I mean, you know when a child is starting to toddle and starting to walk, What’s the first thing an adult wants to do? Like come up and hold your hands. I wanna hold your hands. I wanna make sure you don’t fall. But if we just sat back and just watched to see what they do, they grow that confidence in [00:24:00] themselves to say, I can do this.
Mm-hmm. I am confident and confident and I can do this. And if we don’t, Allow for that process to happen. We perpetuate that wheel of you’re not big enough, you’re not old enough, you’re not ready for that. And that really does damage their ability to risk manage later in life. Mm-hmm. Right. Yeah, that’s a great example.
’cause it really does speak to several things. One is the difference is the, the differences. In the way two parenting partners parent a child and how valuable it is for a parent, a child to have both, you know? Yes. And, and that child is able to adjust to both parents and his experience with both parent is very interesting and it’s really interesting how adaptable children are.
And um, oh my gosh, yes. Absolutely. Yeah. But that’s a, that’s a great story [00:25:00] because I think everyone listening can relate. I mean, I totally understand that mom’s fear. I mean, she doesn’t want her three-year-old following the six-year-old up this tree at a restaurant. Right. And um, but at the same time, he could do it, I guess with a little bit of spotting from his dad.
And so, It was interesting to see how, and dad was right there. He didn’t go far. Mm-hmm. Um, and I think it was probably one of his first experiences being able to do this, the, the little boy. And so, but man, you couldn’t pay money for the look of. Excitement and joy that just came across him when he was like, I’m up here.
I did. I didn’t. I did it. I mean, just, just amazing to see. Yeah. Yeah. You know, I remember so many years ago when I took child development classes as a college student myself. I remember learning, one of my professors would say that children will only climb as far as they’re capable of climbing, that [00:26:00] you can trust that they won’t go higher than they are able to manage.
That’s just always stuck with me over all these years, and I think that’s good advice. You know, I mean, that doesn’t mean you just go let ’em do it. You still are standing right there. But to take your hands off and say, what can you do and, and watch it happen? I think is a, is a really healthy thing for both of us, for the child and also for the parent.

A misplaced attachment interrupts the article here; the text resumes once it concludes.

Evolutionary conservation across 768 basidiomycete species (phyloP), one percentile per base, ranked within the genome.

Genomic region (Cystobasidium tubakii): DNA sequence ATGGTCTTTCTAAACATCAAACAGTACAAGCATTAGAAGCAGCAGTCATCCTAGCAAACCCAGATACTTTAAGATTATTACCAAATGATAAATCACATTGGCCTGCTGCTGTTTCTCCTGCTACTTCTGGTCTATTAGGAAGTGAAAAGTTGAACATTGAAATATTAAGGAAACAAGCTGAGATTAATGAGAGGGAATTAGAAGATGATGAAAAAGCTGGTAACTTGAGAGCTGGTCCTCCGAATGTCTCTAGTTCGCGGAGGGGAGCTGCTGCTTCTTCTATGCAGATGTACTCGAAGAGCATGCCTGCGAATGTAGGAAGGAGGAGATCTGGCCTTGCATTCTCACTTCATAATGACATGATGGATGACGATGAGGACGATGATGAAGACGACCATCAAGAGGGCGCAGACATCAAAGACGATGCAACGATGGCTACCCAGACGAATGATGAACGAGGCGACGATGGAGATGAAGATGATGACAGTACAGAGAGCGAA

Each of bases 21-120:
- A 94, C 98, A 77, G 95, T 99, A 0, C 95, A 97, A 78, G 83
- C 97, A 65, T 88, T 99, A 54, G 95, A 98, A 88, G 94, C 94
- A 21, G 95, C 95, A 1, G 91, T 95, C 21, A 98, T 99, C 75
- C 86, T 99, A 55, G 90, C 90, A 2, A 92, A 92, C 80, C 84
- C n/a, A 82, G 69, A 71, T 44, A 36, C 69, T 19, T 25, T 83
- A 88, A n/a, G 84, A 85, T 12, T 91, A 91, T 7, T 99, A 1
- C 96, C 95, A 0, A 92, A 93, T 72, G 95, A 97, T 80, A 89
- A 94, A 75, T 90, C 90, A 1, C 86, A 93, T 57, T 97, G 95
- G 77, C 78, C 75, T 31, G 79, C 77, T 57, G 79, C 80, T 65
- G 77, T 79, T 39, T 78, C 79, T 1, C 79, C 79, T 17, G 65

Give some, yeah. And I think at the end of the day, we just kind of think about our level of comfortability mm-hmm. And what we want our children to be able to experience. And it’s, like I said before, it’s not easy. It’s not, uh, gonna happen overnight. And, and some will be more fearful than others, but your own experience.
Plays a really big part in mm-hmm. In how much you allow your children to explore. You know, we know that that research, right, where a mom comes and leaves her child on the floor and she goes just a [00:27:00] little further away and the child can crawl away, but then looks back and always looks to see like, how close this mom, how, how far am I away and how comfortable am I?
With that space, that whole thing that you just said your, your college professor told you is true. They’ll only go as far as they feel comfortable. Mm-hmm. And that goes for toddling away and crawling to climbing trees, to driving cars to, mm-hmm. Right. Yeah. Life, I mean, it, it really expands the, the time, uh, of growth and development.
Right. Yeah. Yeah. That’s great. So as we wrap this conversation up around playing outside and you know, allowing your child to take a few risks as they, um, are able to, do you have any words of encouragement for parents who might be listening? I actually, if you would allow me, I have a quote that I think speaks.
From my heart, honestly, and it’s from Maria [00:28:00] Montessori, who is Pioneer of Child Development. And she says, let the children be free. Encourage them, let them run outside when it’s raining. Let them remove their shoes when they find a puddle of water. And when the grass of the meadows is wet with due, let them run on it and trample it with their bare feet.
Let them rest peacefully. When a tree invites them to sleep beneath its shade, let them shout and laugh when the sun wakes them in the morning. And I just truly believe that we have to find in ourselves the ability to let our children be competent, feel good about themselves, and know that that’s gonna carry them through their life.
That’s really a beautiful quote and a beautiful way to end this conversation. It really, I love how she just really is speaking to a child, being a part of, and [00:29:00] living and playing in nature as the core of their being. That’s really’s really a great idea. I. Letting children outside is just a human, right?
Mm-hmm. Yeah. Yeah. Well, thank you so much for, uh, having this conversation with me and, and being on this episode. Thank you so much, Dr. Katt. Oh, thank you so much. And I had such a good time. I hope that we get a chance to do this again sometime, maybe over a new topic and. Can help our, our parents and families out there to navigate this infant, toddler life.
Yeah. Thank you so much. We’ll do that. Thank you. If you love today’s episode, take a minute and subscribe to our podcast. And one last thing, I’d love to pray for you and your baby. If you’d like for me to. You can email me at firstname.lastname@example.org. Your request can be as simple as just one word. Or it can include [00:30:00] an explanation.
Either way, you can trust that. I will pray for you. It’s a quiet, simple way that I can connect with you and your family and support you in your parenting journey.